Jiu Jitsu Takedowns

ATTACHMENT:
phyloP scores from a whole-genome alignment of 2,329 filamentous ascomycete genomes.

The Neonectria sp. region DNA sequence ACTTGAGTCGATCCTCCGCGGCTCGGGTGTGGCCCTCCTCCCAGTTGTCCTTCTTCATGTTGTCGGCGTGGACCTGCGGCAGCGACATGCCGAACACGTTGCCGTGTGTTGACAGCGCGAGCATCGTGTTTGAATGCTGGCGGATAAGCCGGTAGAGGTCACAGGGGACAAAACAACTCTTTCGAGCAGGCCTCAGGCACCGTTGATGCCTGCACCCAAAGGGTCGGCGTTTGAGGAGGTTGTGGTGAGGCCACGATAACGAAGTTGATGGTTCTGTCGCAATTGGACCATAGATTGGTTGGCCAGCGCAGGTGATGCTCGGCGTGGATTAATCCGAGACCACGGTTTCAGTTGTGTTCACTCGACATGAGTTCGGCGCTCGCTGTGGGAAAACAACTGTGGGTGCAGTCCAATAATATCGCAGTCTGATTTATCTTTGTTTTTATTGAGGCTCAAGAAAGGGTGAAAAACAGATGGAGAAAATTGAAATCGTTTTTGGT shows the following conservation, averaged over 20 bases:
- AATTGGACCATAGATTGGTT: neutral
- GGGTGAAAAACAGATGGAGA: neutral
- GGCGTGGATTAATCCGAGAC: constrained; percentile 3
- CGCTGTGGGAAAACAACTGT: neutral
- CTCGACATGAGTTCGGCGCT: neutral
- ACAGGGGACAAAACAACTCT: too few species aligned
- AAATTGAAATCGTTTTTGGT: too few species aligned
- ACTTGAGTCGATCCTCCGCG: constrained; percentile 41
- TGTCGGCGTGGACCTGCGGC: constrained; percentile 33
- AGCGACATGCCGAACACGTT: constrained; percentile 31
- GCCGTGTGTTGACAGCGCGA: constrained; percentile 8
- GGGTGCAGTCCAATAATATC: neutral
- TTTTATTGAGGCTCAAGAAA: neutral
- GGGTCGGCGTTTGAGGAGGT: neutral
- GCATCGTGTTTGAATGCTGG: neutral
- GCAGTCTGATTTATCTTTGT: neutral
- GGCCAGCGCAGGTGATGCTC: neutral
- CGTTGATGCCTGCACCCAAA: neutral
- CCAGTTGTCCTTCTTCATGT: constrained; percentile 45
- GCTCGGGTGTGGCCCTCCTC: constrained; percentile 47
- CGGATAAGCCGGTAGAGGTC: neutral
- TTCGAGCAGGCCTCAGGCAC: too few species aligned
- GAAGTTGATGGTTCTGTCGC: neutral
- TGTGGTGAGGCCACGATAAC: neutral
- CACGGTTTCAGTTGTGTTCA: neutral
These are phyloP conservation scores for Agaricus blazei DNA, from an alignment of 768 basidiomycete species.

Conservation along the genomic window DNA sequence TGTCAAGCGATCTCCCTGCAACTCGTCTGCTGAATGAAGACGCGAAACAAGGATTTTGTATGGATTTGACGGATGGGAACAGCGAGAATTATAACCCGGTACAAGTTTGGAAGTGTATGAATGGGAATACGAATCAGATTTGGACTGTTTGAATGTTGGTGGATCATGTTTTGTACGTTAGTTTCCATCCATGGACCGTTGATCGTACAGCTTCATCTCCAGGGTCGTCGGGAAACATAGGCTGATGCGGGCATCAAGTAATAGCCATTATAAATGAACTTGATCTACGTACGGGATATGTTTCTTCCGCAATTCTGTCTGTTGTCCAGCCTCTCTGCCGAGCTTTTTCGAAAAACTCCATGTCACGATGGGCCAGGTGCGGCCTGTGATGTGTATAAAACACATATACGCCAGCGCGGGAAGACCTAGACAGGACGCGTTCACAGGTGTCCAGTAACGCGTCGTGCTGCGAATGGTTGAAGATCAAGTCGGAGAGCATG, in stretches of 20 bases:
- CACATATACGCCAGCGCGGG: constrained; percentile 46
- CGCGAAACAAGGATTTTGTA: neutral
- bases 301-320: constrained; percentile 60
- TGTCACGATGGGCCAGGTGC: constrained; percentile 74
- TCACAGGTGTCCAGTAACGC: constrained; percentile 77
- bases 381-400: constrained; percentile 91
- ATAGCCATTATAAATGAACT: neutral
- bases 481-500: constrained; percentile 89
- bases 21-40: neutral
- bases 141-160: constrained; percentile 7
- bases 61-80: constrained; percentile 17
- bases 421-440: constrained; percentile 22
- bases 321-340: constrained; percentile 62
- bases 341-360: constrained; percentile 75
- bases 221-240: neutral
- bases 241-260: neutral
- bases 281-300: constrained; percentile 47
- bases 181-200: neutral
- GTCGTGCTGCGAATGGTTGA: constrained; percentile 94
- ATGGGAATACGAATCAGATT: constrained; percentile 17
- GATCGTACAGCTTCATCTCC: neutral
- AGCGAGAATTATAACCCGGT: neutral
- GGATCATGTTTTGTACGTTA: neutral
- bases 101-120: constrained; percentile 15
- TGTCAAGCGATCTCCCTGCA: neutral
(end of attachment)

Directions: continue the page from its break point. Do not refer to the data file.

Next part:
There are many styles of grappling, each has a rule set that encourages certain types of behavior and discourages others. In Judo, primacy is given to takedowns and throws above all else. A well executed throw can end the match at any time. In international styles of wrestling, throws and takedowns are graded by their AMPLITUDE. The bigger the throw, the more points it scores. There is a definite sense then, that in Judo and wrestling, amplitude is the desiderata of throws. Moreover, though it is possible to win Judo and Wrestling mostly on the ground, it is very difficult to envision a great champion in either sport who completely lacked skills in throws or takedowns. Jiu Jitsu on the other hand, looks at takedowns very differently. They score relatively low points and never end a match. Moreover there are many champions who went their entire career with virtually no takedown skills. Even for those who do study takedowns, the spirit in which they are trained and applied is very different from other grappling sports. In jiu jitsu, the key idea behind takedown training is not AMPLITUDE, since all takedowns get the same score regardless of how high or low the amplitude exhibited; rather, in jiu jitsu THE WORTH OF A TAKEDOWN IS ALWAYS ASSESSED BY ITS AFTERMATH. The question is always, WHERE DID YOU END UP AFTER THE TAKEDOWN? Takedowns in jiu jitsu are never seen as and end in themselves, but only as a precursor to ground grappling - so the END RESULT of the takedown is a bigger concern than the takedown itself. It is no good applying a beautiful drop seoi nage throw if it results in your opponent immediately taking your back once you land. Your takedown can score a maximum of two points, while his back control scores four and now your are fighting for survival. As such the spirit of training takedowns in jiu jitsu needs considerable modifications from other grappling arts. Here, former US Judo National champion and double Judo/Jiu Jitsu blackbelt, Garry St-Leger @gstleger shows the Judo ideal of an ippon throw with projection and amplitude in competition. Learning to adapt these skills into a jiu jitsu context is a fascinating study.